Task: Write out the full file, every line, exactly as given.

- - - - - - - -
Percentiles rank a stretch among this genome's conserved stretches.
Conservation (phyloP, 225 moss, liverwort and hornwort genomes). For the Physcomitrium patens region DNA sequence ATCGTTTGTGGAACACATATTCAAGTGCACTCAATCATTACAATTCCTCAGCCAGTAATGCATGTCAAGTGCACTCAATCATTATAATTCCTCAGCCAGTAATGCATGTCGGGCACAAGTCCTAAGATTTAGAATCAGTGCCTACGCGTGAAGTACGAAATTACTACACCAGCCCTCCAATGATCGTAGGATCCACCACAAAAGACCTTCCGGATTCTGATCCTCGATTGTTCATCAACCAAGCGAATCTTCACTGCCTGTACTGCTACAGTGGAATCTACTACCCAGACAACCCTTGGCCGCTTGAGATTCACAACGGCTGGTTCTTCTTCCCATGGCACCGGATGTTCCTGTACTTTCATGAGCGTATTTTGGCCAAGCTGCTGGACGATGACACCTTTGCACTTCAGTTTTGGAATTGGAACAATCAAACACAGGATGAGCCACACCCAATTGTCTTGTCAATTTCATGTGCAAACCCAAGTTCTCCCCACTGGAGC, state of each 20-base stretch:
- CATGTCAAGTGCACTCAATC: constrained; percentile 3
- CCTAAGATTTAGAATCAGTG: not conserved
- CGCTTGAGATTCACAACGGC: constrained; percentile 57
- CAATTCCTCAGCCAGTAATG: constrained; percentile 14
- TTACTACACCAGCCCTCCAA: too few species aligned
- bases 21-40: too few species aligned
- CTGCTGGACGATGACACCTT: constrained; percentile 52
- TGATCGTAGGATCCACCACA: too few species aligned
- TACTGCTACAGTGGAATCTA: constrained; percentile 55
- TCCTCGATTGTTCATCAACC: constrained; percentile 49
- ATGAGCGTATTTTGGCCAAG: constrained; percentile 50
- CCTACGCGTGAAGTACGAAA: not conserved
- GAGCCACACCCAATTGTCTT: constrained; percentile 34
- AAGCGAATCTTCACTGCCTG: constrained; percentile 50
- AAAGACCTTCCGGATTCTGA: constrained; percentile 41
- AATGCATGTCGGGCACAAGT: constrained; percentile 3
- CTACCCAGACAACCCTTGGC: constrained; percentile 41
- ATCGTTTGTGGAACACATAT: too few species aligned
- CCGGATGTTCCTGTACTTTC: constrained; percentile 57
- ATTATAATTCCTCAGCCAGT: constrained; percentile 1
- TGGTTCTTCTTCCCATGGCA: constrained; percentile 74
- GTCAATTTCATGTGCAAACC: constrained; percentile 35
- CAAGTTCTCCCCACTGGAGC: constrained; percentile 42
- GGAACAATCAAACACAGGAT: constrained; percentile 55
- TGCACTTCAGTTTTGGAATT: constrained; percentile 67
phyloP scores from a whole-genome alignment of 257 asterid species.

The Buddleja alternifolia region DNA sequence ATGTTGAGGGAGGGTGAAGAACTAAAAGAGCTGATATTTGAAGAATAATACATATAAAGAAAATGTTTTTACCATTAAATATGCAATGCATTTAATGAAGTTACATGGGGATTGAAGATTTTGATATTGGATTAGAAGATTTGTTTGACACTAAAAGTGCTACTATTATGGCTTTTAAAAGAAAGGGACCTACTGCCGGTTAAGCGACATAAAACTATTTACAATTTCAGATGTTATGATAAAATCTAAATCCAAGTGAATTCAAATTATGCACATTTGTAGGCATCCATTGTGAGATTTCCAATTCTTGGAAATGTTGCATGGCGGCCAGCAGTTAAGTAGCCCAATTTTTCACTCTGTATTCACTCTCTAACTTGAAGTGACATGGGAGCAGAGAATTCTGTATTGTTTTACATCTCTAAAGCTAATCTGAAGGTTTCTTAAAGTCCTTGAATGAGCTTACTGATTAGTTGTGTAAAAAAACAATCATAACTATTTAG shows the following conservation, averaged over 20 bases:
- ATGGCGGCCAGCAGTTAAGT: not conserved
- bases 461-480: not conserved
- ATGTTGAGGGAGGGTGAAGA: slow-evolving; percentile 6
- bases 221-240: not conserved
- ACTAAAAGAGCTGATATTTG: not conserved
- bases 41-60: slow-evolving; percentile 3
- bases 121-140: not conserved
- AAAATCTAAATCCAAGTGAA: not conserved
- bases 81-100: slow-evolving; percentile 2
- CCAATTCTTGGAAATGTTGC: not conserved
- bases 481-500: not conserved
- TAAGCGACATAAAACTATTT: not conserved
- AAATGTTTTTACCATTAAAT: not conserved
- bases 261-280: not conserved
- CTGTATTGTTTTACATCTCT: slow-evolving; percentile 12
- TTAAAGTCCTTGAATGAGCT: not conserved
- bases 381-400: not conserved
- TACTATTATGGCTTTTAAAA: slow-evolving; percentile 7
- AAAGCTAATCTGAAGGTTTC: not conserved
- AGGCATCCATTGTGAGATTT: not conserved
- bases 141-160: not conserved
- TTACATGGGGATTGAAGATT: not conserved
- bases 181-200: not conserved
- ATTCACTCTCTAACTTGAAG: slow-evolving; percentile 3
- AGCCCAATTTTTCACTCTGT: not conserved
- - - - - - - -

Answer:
Percentiles rank a stretch among this genome's conserved stretches.
Conservation (phyloP, 225 moss, liverwort and hornwort genomes). For the Physcomitrium patens region DNA sequence ATCGTTTGTGGAACACATATTCAAGTGCACTCAATCATTACAATTCCTCAGCCAGTAATGCATGTCAAGTGCACTCAATCATTATAATTCCTCAGCCAGTAATGCATGTCGGGCACAAGTCCTAAGATTTAGAATCAGTGCCTACGCGTGAAGTACGAAATTACTACACCAGCCCTCCAATGATCGTAGGATCCACCACAAAAGACCTTCCGGATTCTGATCCTCGATTGTTCATCAACCAAGCGAATCTTCACTGCCTGTACTGCTACAGTGGAATCTACTACCCAGACAACCCTTGGCCGCTTGAGATTCACAACGGCTGGTTCTTCTTCCCATGGCACCGGATGTTCCTGTACTTTCATGAGCGTATTTTGGCCAAGCTGCTGGACGATGACACCTTTGCACTTCAGTTTTGGAATTGGAACAATCAAACACAGGATGAGCCACACCCAATTGTCTTGTCAATTTCATGTGCAAACCCAAGTTCTCCCCACTGGAGC, state of each 20-base stretch:
- CATGTCAAGTGCACTCAATC: constrained; percentile 3
- CCTAAGATTTAGAATCAGTG: not conserved
- CGCTTGAGATTCACAACGGC: constrained; percentile 57
- CAATTCCTCAGCCAGTAATG: constrained; percentile 14
- TTACTACACCAGCCCTCCAA: too few species aligned
- bases 21-40: too few species aligned
- CTGCTGGACGATGACACCTT: constrained; percentile 52
- TGATCGTAGGATCCACCACA: too few species aligned
- TACTGCTACAGTGGAATCTA: constrained; percentile 55
- TCCTCGATTGTTCATCAACC: constrained; percentile 49
- ATGAGCGTATTTTGGCCAAG: constrained; percentile 50
- CCTACGCGTGAAGTACGAAA: not conserved
- GAGCCACACCCAATTGTCTT: constrained; percentile 34
- AAGCGAATCTTCACTGCCTG: constrained; percentile 50
- AAAGACCTTCCGGATTCTGA: constrained; percentile 41
- AATGCATGTCGGGCACAAGT: constrained; percentile 3
- CTACCCAGACAACCCTTGGC: constrained; percentile 41
- ATCGTTTGTGGAACACATAT: too few species aligned
- CCGGATGTTCCTGTACTTTC: constrained; percentile 57
- ATTATAATTCCTCAGCCAGT: constrained; percentile 1
- TGGTTCTTCTTCCCATGGCA: constrained; percentile 74
- GTCAATTTCATGTGCAAACC: constrained; percentile 35
- CAAGTTCTCCCCACTGGAGC: constrained; percentile 42
- GGAACAATCAAACACAGGAT: constrained; percentile 55
- TGCACTTCAGTTTTGGAATT: constrained; percentile 67
phyloP scores from a whole-genome alignment of 257 asterid species.

The Buddleja alternifolia region DNA sequence ATGTTGAGGGAGGGTGAAGAACTAAAAGAGCTGATATTTGAAGAATAATACATATAAAGAAAATGTTTTTACCATTAAATATGCAATGCATTTAATGAAGTTACATGGGGATTGAAGATTTTGATATTGGATTAGAAGATTTGTTTGACACTAAAAGTGCTACTATTATGGCTTTTAAAAGAAAGGGACCTACTGCCGGTTAAGCGACATAAAACTATTTACAATTTCAGATGTTATGATAAAATCTAAATCCAAGTGAATTCAAATTATGCACATTTGTAGGCATCCATTGTGAGATTTCCAATTCTTGGAAATGTTGCATGGCGGCCAGCAGTTAAGTAGCCCAATTTTTCACTCTGTATTCACTCTCTAACTTGAAGTGACATGGGAGCAGAGAATTCTGTATTGTTTTACATCTCTAAAGCTAATCTGAAGGTTTCTTAAAGTCCTTGAATGAGCTTACTGATTAGTTGTGTAAAAAAACAATCATAACTATTTAG shows the following conservation, averaged over 20 bases:
- ATGGCGGCCAGCAGTTAAGT: not conserved
- bases 461-480: not conserved
- ATGTTGAGGGAGGGTGAAGA: slow-evolving; percentile 6
- bases 221-240: not conserved
- ACTAAAAGAGCTGATATTTG: not conserved
- bases 41-60: slow-evolving; percentile 3
- bases 121-140: not conserved
- AAAATCTAAATCCAAGTGAA: not conserved
- bases 81-100: slow-evolving; percentile 2
- CCAATTCTTGGAAATGTTGC: not conserved
- bases 481-500: not conserved
- TAAGCGACATAAAACTATTT: not conserved
- AAATGTTTTTACCATTAAAT: not conserved
- bases 261-280: not conserved
- CTGTATTGTTTTACATCTCT: slow-evolving; percentile 12
- TTAAAGTCCTTGAATGAGCT: not conserved
- bases 381-400: not conserved
- TACTATTATGGCTTTTAAAA: slow-evolving; percentile 7
- AAAGCTAATCTGAAGGTTTC: not conserved
- AGGCATCCATTGTGAGATTT: not conserved
- bases 141-160: not conserved
- TTACATGGGGATTGAAGATT: not conserved
- bases 181-200: not conserved
- ATTCACTCTCTAACTTGAAG: slow-evolving; percentile 3
- AGCCCAATTTTTCACTCTGT: not conserved